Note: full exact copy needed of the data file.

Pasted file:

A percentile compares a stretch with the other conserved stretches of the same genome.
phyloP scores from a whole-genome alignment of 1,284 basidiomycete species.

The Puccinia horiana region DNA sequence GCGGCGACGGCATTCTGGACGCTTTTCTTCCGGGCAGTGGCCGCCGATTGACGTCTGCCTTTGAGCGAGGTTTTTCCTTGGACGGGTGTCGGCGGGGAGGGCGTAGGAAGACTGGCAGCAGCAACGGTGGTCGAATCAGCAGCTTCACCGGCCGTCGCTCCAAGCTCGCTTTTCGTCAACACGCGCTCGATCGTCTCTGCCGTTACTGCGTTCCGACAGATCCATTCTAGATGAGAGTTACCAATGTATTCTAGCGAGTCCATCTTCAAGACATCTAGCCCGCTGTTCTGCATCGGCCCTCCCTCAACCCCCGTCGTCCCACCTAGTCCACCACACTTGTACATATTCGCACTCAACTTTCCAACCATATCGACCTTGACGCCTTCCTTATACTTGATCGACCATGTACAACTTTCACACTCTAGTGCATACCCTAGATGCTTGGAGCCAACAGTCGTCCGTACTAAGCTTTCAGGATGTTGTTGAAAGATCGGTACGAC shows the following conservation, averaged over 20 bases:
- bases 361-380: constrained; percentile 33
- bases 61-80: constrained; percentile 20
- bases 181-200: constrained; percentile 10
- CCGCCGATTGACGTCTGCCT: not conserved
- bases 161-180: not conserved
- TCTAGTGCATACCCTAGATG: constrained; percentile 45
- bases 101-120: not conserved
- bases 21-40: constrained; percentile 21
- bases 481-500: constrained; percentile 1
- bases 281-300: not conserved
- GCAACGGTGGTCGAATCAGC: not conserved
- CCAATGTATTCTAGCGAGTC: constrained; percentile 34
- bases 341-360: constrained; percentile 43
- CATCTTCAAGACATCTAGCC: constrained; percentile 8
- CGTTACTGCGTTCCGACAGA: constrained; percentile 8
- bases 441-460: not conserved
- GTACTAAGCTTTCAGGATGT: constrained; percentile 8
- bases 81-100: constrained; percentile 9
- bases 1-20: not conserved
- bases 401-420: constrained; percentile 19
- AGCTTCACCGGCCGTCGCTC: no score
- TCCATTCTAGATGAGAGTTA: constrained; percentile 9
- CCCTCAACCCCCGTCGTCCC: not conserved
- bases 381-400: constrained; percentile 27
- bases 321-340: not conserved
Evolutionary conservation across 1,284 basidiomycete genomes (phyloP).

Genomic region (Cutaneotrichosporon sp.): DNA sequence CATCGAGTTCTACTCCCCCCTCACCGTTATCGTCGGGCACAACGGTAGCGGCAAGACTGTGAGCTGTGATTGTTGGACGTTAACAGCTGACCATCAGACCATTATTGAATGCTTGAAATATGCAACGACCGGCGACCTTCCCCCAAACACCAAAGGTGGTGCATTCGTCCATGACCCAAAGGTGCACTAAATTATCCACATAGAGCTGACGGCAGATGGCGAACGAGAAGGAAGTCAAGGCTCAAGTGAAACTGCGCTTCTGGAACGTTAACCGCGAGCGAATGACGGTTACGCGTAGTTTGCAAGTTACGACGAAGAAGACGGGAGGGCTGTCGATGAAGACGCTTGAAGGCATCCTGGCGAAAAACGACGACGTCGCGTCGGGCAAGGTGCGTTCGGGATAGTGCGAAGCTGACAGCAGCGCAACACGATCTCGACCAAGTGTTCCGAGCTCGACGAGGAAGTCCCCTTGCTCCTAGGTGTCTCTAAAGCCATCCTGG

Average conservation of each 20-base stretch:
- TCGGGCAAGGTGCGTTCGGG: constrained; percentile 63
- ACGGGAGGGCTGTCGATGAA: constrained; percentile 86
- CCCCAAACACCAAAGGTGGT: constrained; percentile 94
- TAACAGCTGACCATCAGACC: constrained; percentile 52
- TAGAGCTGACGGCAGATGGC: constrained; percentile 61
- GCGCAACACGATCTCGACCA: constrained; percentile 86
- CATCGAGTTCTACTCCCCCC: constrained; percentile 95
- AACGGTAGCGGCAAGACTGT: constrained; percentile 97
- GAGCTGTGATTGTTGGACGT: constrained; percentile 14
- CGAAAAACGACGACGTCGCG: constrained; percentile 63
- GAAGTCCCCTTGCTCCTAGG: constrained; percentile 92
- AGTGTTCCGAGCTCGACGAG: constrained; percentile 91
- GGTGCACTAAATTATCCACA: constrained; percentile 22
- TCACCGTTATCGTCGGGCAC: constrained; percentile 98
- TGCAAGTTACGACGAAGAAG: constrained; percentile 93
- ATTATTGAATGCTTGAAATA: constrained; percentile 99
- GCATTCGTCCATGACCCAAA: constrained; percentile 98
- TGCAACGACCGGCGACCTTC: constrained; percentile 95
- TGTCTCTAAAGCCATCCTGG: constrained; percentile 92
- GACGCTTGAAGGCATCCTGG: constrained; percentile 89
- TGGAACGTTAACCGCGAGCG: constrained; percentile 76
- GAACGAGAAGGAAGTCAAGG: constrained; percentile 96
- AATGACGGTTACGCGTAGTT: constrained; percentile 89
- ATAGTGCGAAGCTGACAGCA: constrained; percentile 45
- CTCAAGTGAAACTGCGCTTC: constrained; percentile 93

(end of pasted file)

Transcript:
A percentile compares a stretch with the other conserved stretches of the same genome.
phyloP scores from a whole-genome alignment of 1,284 basidiomycete species.

The Puccinia horiana region DNA sequence GCGGCGACGGCATTCTGGACGCTTTTCTTCCGGGCAGTGGCCGCCGATTGACGTCTGCCTTTGAGCGAGGTTTTTCCTTGGACGGGTGTCGGCGGGGAGGGCGTAGGAAGACTGGCAGCAGCAACGGTGGTCGAATCAGCAGCTTCACCGGCCGTCGCTCCAAGCTCGCTTTTCGTCAACACGCGCTCGATCGTCTCTGCCGTTACTGCGTTCCGACAGATCCATTCTAGATGAGAGTTACCAATGTATTCTAGCGAGTCCATCTTCAAGACATCTAGCCCGCTGTTCTGCATCGGCCCTCCCTCAACCCCCGTCGTCCCACCTAGTCCACCACACTTGTACATATTCGCACTCAACTTTCCAACCATATCGACCTTGACGCCTTCCTTATACTTGATCGACCATGTACAACTTTCACACTCTAGTGCATACCCTAGATGCTTGGAGCCAACAGTCGTCCGTACTAAGCTTTCAGGATGTTGTTGAAAGATCGGTACGAC shows the following conservation, averaged over 20 bases:
- bases 361-380: constrained; percentile 33
- bases 61-80: constrained; percentile 20
- bases 181-200: constrained; percentile 10
- CCGCCGATTGACGTCTGCCT: not conserved
- bases 161-180: not conserved
- TCTAGTGCATACCCTAGATG: constrained; percentile 45
- bases 101-120: not conserved
- bases 21-40: constrained; percentile 21
- bases 481-500: constrained; percentile 1
- bases 281-300: not conserved
- GCAACGGTGGTCGAATCAGC: not conserved
- CCAATGTATTCTAGCGAGTC: constrained; percentile 34
- bases 341-360: constrained; percentile 43
- CATCTTCAAGACATCTAGCC: constrained; percentile 8
- CGTTACTGCGTTCCGACAGA: constrained; percentile 8
- bases 441-460: not conserved
- GTACTAAGCTTTCAGGATGT: constrained; percentile 8
- bases 81-100: constrained; percentile 9
- bases 1-20: not conserved
- bases 401-420: constrained; percentile 19
- AGCTTCACCGGCCGTCGCTC: no score
- TCCATTCTAGATGAGAGTTA: constrained; percentile 9
- CCCTCAACCCCCGTCGTCCC: not conserved
- bases 381-400: constrained; percentile 27
- bases 321-340: not conserved
Evolutionary conservation across 1,284 basidiomycete genomes (phyloP).

Genomic region (Cutaneotrichosporon sp.): DNA sequence CATCGAGTTCTACTCCCCCCTCACCGTTATCGTCGGGCACAACGGTAGCGGCAAGACTGTGAGCTGTGATTGTTGGACGTTAACAGCTGACCATCAGACCATTATTGAATGCTTGAAATATGCAACGACCGGCGACCTTCCCCCAAACACCAAAGGTGGTGCATTCGTCCATGACCCAAAGGTGCACTAAATTATCCACATAGAGCTGACGGCAGATGGCGAACGAGAAGGAAGTCAAGGCTCAAGTGAAACTGCGCTTCTGGAACGTTAACCGCGAGCGAATGACGGTTACGCGTAGTTTGCAAGTTACGACGAAGAAGACGGGAGGGCTGTCGATGAAGACGCTTGAAGGCATCCTGGCGAAAAACGACGACGTCGCGTCGGGCAAGGTGCGTTCGGGATAGTGCGAAGCTGACAGCAGCGCAACACGATCTCGACCAAGTGTTCCGAGCTCGACGAGGAAGTCCCCTTGCTCCTAGGTGTCTCTAAAGCCATCCTGG

Average conservation of each 20-base stretch:
- TCGGGCAAGGTGCGTTCGGG: constrained; percentile 63
- ACGGGAGGGCTGTCGATGAA: constrained; percentile 86
- CCCCAAACACCAAAGGTGGT: constrained; percentile 94
- TAACAGCTGACCATCAGACC: constrained; percentile 52
- TAGAGCTGACGGCAGATGGC: constrained; percentile 61
- GCGCAACACGATCTCGACCA: constrained; percentile 86
- CATCGAGTTCTACTCCCCCC: constrained; percentile 95
- AACGGTAGCGGCAAGACTGT: constrained; percentile 97
- GAGCTGTGATTGTTGGACGT: constrained; percentile 14
- CGAAAAACGACGACGTCGCG: constrained; percentile 63
- GAAGTCCCCTTGCTCCTAGG: constrained; percentile 92
- AGTGTTCCGAGCTCGACGAG: constrained; percentile 91
- GGTGCACTAAATTATCCACA: constrained; percentile 22
- TCACCGTTATCGTCGGGCAC: constrained; percentile 98
- TGCAAGTTACGACGAAGAAG: constrained; percentile 93
- ATTATTGAATGCTTGAAATA: constrained; percentile 99
- GCATTCGTCCATGACCCAAA: constrained; percentile 98
- TGCAACGACCGGCGACCTTC: constrained; percentile 95
- TGTCTCTAAAGCCATCCTGG: constrained; percentile 92
- GACGCTTGAAGGCATCCTGG: constrained; percentile 89
- TGGAACGTTAACCGCGAGCG: constrained; percentile 76
- GAACGAGAAGGAAGTCAAGG: constrained; percentile 96
- AATGACGGTTACGCGTAGTT: constrained; percentile 89
- ATAGTGCGAAGCTGACAGCA: constrained; percentile 45
- CTCAAGTGAAACTGCGCTTC: constrained; percentile 93